SoCal students encouraged to befriend others for 'No One Eats Alone Day'

LOS ANGELES (CNS) -- More than 20 schools in Los Angeles County and 15 in Orange County participated Friday in National No One Eats Alone Day, an effort encouraging students to get to know classmates they don't know well and spot students sitting alone and include them, organizers said.

Los Angeles Superior Court Judge Miguel Espinoza, Los Angeles Chargers linebacker Nick Szubnar and defensive end Isaac Rochell were set to join students at John Muir Middle School in South Los Angeles as they celebrate National No One Eats Alone Day, which will include two in-class presentations on social isolation.

National No One Eats Alone Day is celebrated by more than 5,000 schools nationwide, according to Laura Talmus, executive director and a co-founder on the San Rafael-based nonprofit organization Beyond Differences, which provides materials for schools participating in the program.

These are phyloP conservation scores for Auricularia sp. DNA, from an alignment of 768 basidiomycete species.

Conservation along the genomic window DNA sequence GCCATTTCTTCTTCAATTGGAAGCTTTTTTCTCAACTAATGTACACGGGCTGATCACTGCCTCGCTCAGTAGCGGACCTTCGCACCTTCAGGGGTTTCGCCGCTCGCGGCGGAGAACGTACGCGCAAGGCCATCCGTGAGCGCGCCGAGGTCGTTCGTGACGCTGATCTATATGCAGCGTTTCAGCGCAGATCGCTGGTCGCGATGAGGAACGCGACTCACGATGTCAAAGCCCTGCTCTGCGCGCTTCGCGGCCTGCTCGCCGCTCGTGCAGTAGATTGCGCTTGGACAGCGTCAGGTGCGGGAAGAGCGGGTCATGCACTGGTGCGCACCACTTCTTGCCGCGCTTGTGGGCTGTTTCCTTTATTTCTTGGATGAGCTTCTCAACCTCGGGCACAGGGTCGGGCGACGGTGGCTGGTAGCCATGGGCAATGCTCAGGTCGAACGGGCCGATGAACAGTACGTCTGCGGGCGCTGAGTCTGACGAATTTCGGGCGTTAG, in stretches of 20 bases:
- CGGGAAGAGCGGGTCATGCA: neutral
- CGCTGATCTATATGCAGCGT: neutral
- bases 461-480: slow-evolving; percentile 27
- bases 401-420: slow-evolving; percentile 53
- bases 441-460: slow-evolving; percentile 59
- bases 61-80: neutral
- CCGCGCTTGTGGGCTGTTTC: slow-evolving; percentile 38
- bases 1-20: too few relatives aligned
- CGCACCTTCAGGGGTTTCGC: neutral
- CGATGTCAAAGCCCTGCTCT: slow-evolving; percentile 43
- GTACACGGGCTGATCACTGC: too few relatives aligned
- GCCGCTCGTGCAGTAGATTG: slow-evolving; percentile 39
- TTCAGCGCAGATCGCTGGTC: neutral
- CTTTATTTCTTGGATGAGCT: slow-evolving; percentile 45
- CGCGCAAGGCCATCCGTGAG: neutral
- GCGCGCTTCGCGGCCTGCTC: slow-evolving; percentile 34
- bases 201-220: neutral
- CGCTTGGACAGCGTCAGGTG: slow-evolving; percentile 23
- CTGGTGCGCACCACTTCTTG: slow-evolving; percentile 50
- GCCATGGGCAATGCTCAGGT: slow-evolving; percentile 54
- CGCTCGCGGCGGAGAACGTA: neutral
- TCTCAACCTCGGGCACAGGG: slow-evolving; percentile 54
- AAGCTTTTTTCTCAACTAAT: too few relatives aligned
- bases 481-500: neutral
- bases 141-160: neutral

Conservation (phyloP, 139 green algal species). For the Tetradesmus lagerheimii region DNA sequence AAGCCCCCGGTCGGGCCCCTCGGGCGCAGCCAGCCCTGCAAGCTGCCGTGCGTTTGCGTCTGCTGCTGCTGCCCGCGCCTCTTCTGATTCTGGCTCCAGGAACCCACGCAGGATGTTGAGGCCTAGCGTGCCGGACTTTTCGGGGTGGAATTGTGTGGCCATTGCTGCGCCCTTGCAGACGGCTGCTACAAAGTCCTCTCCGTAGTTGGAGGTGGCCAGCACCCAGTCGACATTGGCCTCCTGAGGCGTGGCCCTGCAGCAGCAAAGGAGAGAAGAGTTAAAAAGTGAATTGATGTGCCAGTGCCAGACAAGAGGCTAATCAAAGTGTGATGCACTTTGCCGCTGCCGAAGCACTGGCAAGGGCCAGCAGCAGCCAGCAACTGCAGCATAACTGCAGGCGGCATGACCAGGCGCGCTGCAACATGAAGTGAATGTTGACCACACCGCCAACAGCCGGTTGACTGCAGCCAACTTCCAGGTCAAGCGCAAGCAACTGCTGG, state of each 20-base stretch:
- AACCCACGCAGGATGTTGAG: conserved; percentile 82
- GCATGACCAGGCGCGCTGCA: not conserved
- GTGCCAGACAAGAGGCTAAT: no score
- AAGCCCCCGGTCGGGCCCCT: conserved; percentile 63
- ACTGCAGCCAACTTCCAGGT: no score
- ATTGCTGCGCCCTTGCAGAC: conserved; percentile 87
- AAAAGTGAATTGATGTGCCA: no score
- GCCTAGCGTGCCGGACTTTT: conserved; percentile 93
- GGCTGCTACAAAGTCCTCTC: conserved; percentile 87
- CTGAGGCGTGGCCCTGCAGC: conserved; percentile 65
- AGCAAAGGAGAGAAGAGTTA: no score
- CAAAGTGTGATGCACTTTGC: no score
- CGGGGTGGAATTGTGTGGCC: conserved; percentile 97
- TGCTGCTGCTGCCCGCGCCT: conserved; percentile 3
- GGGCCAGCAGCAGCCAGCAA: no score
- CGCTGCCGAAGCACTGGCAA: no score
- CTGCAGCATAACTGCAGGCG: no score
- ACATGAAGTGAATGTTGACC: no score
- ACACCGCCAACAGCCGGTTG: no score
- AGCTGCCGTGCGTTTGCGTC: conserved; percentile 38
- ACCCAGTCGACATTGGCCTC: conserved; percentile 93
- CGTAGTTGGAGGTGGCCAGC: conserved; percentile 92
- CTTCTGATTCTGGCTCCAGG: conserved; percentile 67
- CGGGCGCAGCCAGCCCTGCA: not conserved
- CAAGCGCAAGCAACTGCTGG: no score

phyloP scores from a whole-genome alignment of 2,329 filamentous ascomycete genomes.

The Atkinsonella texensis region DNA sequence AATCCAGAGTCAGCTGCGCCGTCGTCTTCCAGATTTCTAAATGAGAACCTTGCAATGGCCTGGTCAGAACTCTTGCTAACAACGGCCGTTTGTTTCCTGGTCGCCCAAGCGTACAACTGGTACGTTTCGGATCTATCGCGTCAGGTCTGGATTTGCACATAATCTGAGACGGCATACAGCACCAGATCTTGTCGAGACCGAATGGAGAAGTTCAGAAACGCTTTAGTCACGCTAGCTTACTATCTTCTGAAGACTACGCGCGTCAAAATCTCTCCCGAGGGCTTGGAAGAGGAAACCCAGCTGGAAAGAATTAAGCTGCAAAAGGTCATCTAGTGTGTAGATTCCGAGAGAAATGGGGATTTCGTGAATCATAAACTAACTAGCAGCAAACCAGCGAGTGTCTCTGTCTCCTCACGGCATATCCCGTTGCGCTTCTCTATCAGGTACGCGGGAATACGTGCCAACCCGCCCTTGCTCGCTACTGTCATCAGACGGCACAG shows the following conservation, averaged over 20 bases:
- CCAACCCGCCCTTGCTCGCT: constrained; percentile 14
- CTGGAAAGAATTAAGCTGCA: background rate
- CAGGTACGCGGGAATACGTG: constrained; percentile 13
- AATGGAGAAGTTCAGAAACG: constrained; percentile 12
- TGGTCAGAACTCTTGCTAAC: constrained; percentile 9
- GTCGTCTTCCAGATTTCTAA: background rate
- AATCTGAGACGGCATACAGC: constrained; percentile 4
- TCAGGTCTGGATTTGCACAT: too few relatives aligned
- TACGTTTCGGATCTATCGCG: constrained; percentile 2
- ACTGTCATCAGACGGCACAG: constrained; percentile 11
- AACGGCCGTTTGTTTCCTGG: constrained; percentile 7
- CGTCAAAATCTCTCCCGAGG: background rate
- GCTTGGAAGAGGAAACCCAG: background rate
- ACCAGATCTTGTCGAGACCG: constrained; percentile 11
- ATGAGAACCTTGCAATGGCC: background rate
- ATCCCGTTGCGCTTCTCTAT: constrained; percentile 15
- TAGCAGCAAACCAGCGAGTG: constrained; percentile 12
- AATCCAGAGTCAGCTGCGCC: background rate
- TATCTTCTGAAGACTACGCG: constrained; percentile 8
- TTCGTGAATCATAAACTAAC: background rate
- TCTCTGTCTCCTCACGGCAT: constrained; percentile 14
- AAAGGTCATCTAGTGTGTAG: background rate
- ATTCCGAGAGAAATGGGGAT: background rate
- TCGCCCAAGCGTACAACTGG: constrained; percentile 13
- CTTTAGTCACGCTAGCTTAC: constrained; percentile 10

The day was created in 2012 "as a tribute to our daughter, Lili Rachel Smith, who suffered quietly from social isolation in middle school," Talmus said.

Lili was diagnosed with Apert syndrome, a genetic disorder characterized by the premature fusion of certain skull bones which prevents the skull from growing normally and affects the shape of the head and face. A varied number of fingers and toes are fused together. She died at age 15 in 2009.

"Social isolation is a public health problem for millions of children and their families,'' Talmus said. "No One Eats Alone is a powerful step and positive initiative that can change the culture in middle schools to be a more welcoming place for all.''

Beyond Differences seeks to inspire students at all middle schools nationwide to end social isolation and create a culture of belonging for everyone. It will conduct Be Kind Online Day April 26 and Know Your Classmates Day in October.

All of Beyond Differences' programs encourage students to take a pledge to never exclude others, reach out to someone new and spread the word that inclusion is cool, according to Talmus.
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